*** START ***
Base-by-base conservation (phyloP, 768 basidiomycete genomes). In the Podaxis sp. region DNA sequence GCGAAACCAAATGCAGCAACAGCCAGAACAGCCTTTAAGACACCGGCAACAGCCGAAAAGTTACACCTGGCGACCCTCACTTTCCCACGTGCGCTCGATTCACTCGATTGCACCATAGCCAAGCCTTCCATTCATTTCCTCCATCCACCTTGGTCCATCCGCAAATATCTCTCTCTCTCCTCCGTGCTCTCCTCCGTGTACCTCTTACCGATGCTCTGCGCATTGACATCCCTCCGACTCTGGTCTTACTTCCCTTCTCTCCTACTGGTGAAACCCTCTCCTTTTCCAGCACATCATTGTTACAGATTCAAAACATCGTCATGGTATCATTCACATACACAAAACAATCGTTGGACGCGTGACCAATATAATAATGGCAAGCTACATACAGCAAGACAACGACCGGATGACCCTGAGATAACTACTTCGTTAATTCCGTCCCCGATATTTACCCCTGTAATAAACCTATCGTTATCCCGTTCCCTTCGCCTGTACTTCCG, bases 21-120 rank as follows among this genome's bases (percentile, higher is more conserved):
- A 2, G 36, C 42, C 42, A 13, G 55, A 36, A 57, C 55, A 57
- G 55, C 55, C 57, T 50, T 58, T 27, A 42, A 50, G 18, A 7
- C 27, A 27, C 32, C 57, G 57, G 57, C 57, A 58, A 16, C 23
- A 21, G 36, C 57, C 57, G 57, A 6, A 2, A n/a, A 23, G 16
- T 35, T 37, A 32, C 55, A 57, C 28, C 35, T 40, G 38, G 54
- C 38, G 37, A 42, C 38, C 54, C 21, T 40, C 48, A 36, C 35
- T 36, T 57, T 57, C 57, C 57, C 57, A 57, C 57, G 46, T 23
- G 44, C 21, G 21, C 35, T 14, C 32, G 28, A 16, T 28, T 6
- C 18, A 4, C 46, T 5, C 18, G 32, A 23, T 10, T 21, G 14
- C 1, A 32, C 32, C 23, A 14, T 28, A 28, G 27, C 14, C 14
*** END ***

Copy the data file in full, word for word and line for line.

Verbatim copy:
Base-by-base conservation (phyloP, 768 basidiomycete genomes). In the Podaxis sp. region DNA sequence GCGAAACCAAATGCAGCAACAGCCAGAACAGCCTTTAAGACACCGGCAACAGCCGAAAAGTTACACCTGGCGACCCTCACTTTCCCACGTGCGCTCGATTCACTCGATTGCACCATAGCCAAGCCTTCCATTCATTTCCTCCATCCACCTTGGTCCATCCGCAAATATCTCTCTCTCTCCTCCGTGCTCTCCTCCGTGTACCTCTTACCGATGCTCTGCGCATTGACATCCCTCCGACTCTGGTCTTACTTCCCTTCTCTCCTACTGGTGAAACCCTCTCCTTTTCCAGCACATCATTGTTACAGATTCAAAACATCGTCATGGTATCATTCACATACACAAAACAATCGTTGGACGCGTGACCAATATAATAATGGCAAGCTACATACAGCAAGACAACGACCGGATGACCCTGAGATAACTACTTCGTTAATTCCGTCCCCGATATTTACCCCTGTAATAAACCTATCGTTATCCCGTTCCCTTCGCCTGTACTTCCG, bases 21-120 rank as follows among this genome's bases (percentile, higher is more conserved):
- A 2, G 36, C 42, C 42, A 13, G 55, A 36, A 57, C 55, A 57
- G 55, C 55, C 57, T 50, T 58, T 27, A 42, A 50, G 18, A 7
- C 27, A 27, C 32, C 57, G 57, G 57, C 57, A 58, A 16, C 23
- A 21, G 36, C 57, C 57, G 57, A 6, A 2, A n/a, A 23, G 16
- T 35, T 37, A 32, C 55, A 57, C 28, C 35, T 40, G 38, G 54
- C 38, G 37, A 42, C 38, C 54, C 21, T 40, C 48, A 36, C 35
- T 36, T 57, T 57, C 57, C 57, C 57, A 57, C 57, G 46, T 23
- G 44, C 21, G 21, C 35, T 14, C 32, G 28, A 16, T 28, T 6
- C 18, A 4, C 46, T 5, C 18, G 32, A 23, T 10, T 21, G 14
- C 1, A 32, C 32, C 23, A 14, T 28, A 28, G 27, C 14, C 14